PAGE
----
Brian Williams ended the NBC Nightly News by trumpeting how Peralta “got over a major hurdle today. He graduated from the Ivy League despite living in the U.S. illegally. He moved here from the Dominican Republic when he was four. His mother was sick.” Just before the admiration from Williams, NBC ran a piece from David Gregory which looked at the immigration debate through the prism of illegals: “You see a neighborhood among the most diverse in the city on the leading edge of this fight. Some are afraid. Luis Amigo owns this bodaga. Here illegally, he says he won't visit his sister anymore, fearing he'll now get stuck in Mexico." Gregory set up “community activist” Ana Maria Archilla: “Leaving really isn't an option?" And before a minister, who didn’t differentiate between legal and illegal immigrants, argued that “we would fail our forefathers if we are not doing what we are supposed to do, to welcome immigrants,” Gregory delivered this chastisement of conservatives, "There is also this appeal: Don't let today's politics change the country." (Transcripts follow)
Earlier today, the Los Angeles Times reported that Pentagon officials were considering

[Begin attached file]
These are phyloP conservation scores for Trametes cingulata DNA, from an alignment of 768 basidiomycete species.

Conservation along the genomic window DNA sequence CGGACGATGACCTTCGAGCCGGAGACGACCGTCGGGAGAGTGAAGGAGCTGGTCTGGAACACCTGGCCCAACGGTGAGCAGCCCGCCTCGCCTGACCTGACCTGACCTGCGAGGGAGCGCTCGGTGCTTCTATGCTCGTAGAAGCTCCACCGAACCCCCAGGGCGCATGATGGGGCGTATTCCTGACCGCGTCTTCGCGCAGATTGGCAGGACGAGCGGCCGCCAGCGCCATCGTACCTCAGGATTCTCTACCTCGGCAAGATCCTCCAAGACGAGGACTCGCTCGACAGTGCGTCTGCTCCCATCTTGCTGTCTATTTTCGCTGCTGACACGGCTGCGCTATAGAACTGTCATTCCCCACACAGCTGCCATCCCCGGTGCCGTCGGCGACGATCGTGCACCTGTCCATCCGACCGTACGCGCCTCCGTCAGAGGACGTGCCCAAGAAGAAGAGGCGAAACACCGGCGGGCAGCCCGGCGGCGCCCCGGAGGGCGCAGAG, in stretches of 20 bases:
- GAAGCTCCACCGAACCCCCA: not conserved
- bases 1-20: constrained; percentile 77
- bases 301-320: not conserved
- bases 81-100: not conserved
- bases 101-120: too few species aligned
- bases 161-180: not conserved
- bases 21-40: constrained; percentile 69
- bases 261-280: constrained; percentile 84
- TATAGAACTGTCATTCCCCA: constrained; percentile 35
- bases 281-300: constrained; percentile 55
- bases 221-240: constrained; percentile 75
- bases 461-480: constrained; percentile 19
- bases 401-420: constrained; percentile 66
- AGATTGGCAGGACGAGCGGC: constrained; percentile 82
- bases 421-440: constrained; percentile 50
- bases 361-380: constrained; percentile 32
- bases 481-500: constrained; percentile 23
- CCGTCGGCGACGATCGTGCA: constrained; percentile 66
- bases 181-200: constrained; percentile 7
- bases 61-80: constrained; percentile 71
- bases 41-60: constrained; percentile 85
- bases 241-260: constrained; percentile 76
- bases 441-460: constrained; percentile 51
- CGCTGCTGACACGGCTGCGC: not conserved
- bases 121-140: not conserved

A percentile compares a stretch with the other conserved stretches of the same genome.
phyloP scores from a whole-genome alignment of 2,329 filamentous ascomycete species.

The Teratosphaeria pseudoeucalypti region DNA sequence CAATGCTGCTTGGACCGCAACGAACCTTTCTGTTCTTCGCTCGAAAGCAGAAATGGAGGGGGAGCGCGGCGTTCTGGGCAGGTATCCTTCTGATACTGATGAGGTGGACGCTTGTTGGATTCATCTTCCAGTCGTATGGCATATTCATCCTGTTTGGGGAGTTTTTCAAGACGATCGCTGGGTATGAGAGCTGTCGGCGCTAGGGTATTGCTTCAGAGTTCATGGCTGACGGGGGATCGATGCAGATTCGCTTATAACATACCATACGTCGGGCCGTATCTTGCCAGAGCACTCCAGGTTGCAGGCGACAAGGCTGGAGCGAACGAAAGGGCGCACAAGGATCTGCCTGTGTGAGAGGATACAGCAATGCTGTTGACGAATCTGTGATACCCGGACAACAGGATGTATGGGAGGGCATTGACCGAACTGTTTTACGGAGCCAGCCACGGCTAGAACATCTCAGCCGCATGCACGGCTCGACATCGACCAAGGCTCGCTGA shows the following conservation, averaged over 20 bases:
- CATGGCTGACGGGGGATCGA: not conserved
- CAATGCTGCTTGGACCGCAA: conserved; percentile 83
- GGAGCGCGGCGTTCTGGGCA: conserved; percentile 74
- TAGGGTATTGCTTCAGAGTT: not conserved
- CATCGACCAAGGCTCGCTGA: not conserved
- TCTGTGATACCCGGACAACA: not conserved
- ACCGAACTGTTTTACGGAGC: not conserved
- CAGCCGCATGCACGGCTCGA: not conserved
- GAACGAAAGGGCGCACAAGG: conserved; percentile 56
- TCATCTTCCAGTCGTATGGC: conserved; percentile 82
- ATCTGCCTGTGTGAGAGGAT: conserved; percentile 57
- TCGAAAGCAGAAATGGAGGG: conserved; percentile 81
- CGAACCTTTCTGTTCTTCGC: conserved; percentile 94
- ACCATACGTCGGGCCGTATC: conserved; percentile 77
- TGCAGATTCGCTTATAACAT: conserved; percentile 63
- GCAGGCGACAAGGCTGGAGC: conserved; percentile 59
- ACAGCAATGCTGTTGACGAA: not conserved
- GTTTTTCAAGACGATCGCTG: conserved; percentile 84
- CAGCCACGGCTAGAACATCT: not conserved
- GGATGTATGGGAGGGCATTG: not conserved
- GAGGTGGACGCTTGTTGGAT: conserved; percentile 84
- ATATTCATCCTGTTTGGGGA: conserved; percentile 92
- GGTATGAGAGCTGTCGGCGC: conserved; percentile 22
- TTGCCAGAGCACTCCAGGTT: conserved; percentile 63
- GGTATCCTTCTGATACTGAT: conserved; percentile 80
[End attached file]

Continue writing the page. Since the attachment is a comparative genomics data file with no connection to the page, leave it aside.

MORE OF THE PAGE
dropping Article 3 of the Geneva Convention from FM 34-52, the Army's
field manual on interrogation. While the Pentagon has not reached a
final decision on the potential modifications to FM 34-52, the Times
and USA Today certainly have. Follow the escalation.
"The Pentagon has decided to omit from new detainee policies a key tenet
of the Geneva Convention that explicitly bans "humiliating and
degrading treatment," according to knowledgeable military officials, a
step that would mark a further, potentially permanent, shift away from
strict adherence to international human rights standards."
Looks like another person on the CBS payroll missed a memo. First it was weatherman Dave Price giving positive reports on Iraq. Now, on this morning’s "Early Show" Colonel Randy Larsen, the director of the Homeland Security Institute and according to co-host Hannah Storm, a CBS News consultant, debunked a few myths that have been promoted by the media.